Boracay Travel Guide

Browse 160 travel reviews, 76 travel blogs and 9,297 travel photos from real travelers to Boracay. Also known as: Boracay Island

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Boracay Overview

The king of The Philippines’ many beautiful islands, Boracay is dead in the heart of the beaten track, and re-builds itself every off-season to ensure it remains on its lofty 'must-see island' perch. You can certainly expect a modern, lively outlook and plenty of sun, sea and sand (and alcohol, should you be so inclined), though more seasoned travelers might feel a little short changed by the relative lack of genuine Philippino culture to be uncovered.

In truth, Boracay is tiny. It’s little more than a spec on the colossal island range of the Philippines, just 9kms long and 1km wide, and for most holiday makers the action revolves almost entirely around ‘White Beach’, the heart of the heady tourism district. Bars and restaurants galore line the strip, and most visitors spend day after day tanning on the sand or scooting across the water, indulging in the endless stream of water sports on offer from over 300 top-class resorts. Motorbiking, beach volleyball, mountain biking and windsurfing are all but compulsory for exercise lovers.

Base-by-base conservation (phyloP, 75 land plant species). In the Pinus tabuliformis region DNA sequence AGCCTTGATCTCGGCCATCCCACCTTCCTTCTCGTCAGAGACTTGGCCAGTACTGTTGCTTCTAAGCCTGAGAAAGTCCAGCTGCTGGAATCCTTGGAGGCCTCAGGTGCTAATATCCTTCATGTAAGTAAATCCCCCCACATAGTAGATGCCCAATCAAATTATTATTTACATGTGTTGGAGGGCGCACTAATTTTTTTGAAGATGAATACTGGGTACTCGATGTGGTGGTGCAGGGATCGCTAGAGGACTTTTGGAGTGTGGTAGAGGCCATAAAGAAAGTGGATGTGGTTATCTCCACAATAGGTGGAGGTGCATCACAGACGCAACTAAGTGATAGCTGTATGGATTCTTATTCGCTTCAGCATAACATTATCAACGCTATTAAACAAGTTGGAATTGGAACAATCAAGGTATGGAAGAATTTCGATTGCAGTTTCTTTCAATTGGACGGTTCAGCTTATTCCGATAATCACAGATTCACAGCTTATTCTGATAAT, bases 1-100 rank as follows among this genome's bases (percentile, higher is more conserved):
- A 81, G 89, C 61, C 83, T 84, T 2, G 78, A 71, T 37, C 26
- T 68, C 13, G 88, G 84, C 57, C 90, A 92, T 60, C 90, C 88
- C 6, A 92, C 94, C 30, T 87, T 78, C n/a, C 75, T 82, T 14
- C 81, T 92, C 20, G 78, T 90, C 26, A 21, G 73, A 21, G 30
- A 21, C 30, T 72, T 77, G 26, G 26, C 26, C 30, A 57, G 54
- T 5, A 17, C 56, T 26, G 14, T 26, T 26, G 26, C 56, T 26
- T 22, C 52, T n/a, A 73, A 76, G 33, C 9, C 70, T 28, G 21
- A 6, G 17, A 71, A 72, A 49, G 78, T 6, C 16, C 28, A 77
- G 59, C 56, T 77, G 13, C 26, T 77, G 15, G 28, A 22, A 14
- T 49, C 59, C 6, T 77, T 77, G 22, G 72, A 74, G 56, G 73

Away from ‘White Beach’, get on a boat to Laurel Island, and snorkel amongst the Crystal Cove Park, or climb the hills overlooking it. The early morning markets give a great glimpse of more authentic Philippines culture; grab a fresh fish and take it back for a beachside BBQ, or head for the sparkling depths and drift amongst the striking wildlife with one of a selection of local dive companies.

The nightlife manages to be both mellow and extravagant: it’s not nearby Bali’s ‘grab a partner’ ethos, but you could still do some serious damage to your liver with all-day technicolored cocktails and venues where dancing stood on your table (or the bar) is just part of the evening.

You’re unlikely to be writing home about Boracay’s culture then (unless you like to tell the family about your bar-top exploits), but it is striking, and though it’s often crowded, there are few better places for a hard working professional to spend a couple of weeks seriously winding down, sipping cocktails and soaking up some sun. You’ll have a great holiday; just don’t expect it to change your world.